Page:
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Ron Paul Could Actually Win - Here's How

Friday, October 28, 2011

Ron Paul supporters have been vindicated!

The Pew Research Center reported that Rep. Ron Paul is among the Republican presidential candidates least covered by the media—something his fans have been complaining about for a while.

The report found that Paul appears as the primary news maker in less than two-percent of all election stories. He's not getting much of the limelight in the debates either.

But Paul isn't letting this blackout steal his thunder; in fact, he is making it his thunder.

After the news broke, he launched another money bomb fundraising campaign on October 19th, called "Black this Out". As of three o'clock that afternoon, he'd raised more than a million bucks. (There's even a picture of the proud candidate showing off the tally.) The money bomb concluded five days later and the campaign reported a whopping $2.75 million in donations during that time, with an average donor handing over $61.92.

What he needs to win: More support

Paul won the straw poll at the Conservative Political Action Conference back in April (he won it in 2010, too) and he won the Republican Party's September straw poll in California with a whopping 44.9 percent, but since then it's been a bit downhill for the Libertarian. His supporters couldn't love him any harder if they tried, but he's going to need more of them voting in order to win. 

His website lists the myriad of "coalitions" supporting his run, making it look like almost everyone is for Ron Paul! His coalitions include Catholics for Ron Paul, Homeschoolers for Ron Paul, Jews for Ron Paul, Greek-Americans for Ron Paul and even Celebrities for Ron Paul. If you click on any coalition, it leads you to a Facebook fan page, many with very little activity, creating a mirage-like effect. That impression is reinforced by the revelation on Facebook that Jews, Catholics, Protestants, Accountants, Bikers, Attorneys, Food and Beverage Servers, and Gun Owners for Ron Paul all share the same address as the Ron Paul 2012 Presidential Campaign Committee. The campaign did not return requests for comment.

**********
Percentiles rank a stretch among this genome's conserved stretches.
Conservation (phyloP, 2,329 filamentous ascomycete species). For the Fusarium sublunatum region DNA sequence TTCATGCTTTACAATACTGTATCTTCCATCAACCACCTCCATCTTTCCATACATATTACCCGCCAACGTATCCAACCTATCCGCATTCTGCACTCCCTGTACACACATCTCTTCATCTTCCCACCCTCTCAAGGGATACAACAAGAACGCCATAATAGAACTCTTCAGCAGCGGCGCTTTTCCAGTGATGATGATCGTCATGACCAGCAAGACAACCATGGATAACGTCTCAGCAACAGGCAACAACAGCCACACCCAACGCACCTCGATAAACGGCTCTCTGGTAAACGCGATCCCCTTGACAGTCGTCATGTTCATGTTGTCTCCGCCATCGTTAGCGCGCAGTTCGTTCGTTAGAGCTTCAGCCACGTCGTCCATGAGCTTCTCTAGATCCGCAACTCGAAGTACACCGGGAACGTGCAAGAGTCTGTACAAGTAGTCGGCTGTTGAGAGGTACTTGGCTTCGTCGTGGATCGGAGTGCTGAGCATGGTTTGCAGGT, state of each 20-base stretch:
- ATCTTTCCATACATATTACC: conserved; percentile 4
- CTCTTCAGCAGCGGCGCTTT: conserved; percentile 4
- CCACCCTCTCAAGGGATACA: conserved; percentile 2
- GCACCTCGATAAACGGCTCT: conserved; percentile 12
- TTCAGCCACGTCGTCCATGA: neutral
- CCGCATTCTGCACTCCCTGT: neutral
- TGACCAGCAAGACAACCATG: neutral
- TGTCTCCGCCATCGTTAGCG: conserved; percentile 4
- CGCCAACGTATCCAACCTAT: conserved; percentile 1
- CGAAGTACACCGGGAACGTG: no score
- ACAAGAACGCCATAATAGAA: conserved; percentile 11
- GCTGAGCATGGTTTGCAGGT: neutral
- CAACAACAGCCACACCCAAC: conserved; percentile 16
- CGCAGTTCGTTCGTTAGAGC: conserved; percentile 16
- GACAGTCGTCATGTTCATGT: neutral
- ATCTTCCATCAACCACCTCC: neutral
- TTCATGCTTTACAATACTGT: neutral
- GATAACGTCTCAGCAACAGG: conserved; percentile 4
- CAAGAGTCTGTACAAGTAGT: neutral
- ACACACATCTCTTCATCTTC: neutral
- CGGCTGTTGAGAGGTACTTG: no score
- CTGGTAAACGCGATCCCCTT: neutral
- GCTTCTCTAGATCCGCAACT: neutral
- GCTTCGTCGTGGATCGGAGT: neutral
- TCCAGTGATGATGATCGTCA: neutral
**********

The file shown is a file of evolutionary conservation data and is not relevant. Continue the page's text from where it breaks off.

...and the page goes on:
He's got enough time, barely

A Harris poll taken in mid-September had Herman Cain at at five percent nationally and Ron Paul just ahead of him at seven percent. But just a few weeks later, Cain surged ahead and became a front runner, so a quick turn around isn't impossible, even for a candidate seemingly left in the dust.

Henry Brady, Dean of the Goldman School of Public Policy at University of California, Berkeley said such a comeback is unlikely. Brady described Paul as a "particular Ayn Rand kind of Libertarian." He's a social conservative, but not quite socially conservative enough for many Republicans. Yet his conservative stance on "less government" is more conservative than mainstream Republicans.

His deficit plan suggests severe spending cuts by eliminating several government cabinets, including the Departments of Energy and Education. And take abortion, for example. He thinks it's morally wrong, but he doesn't believe the federal government should be policing it. Brady said on this point, Paul and the religious Right aren't on the same page either.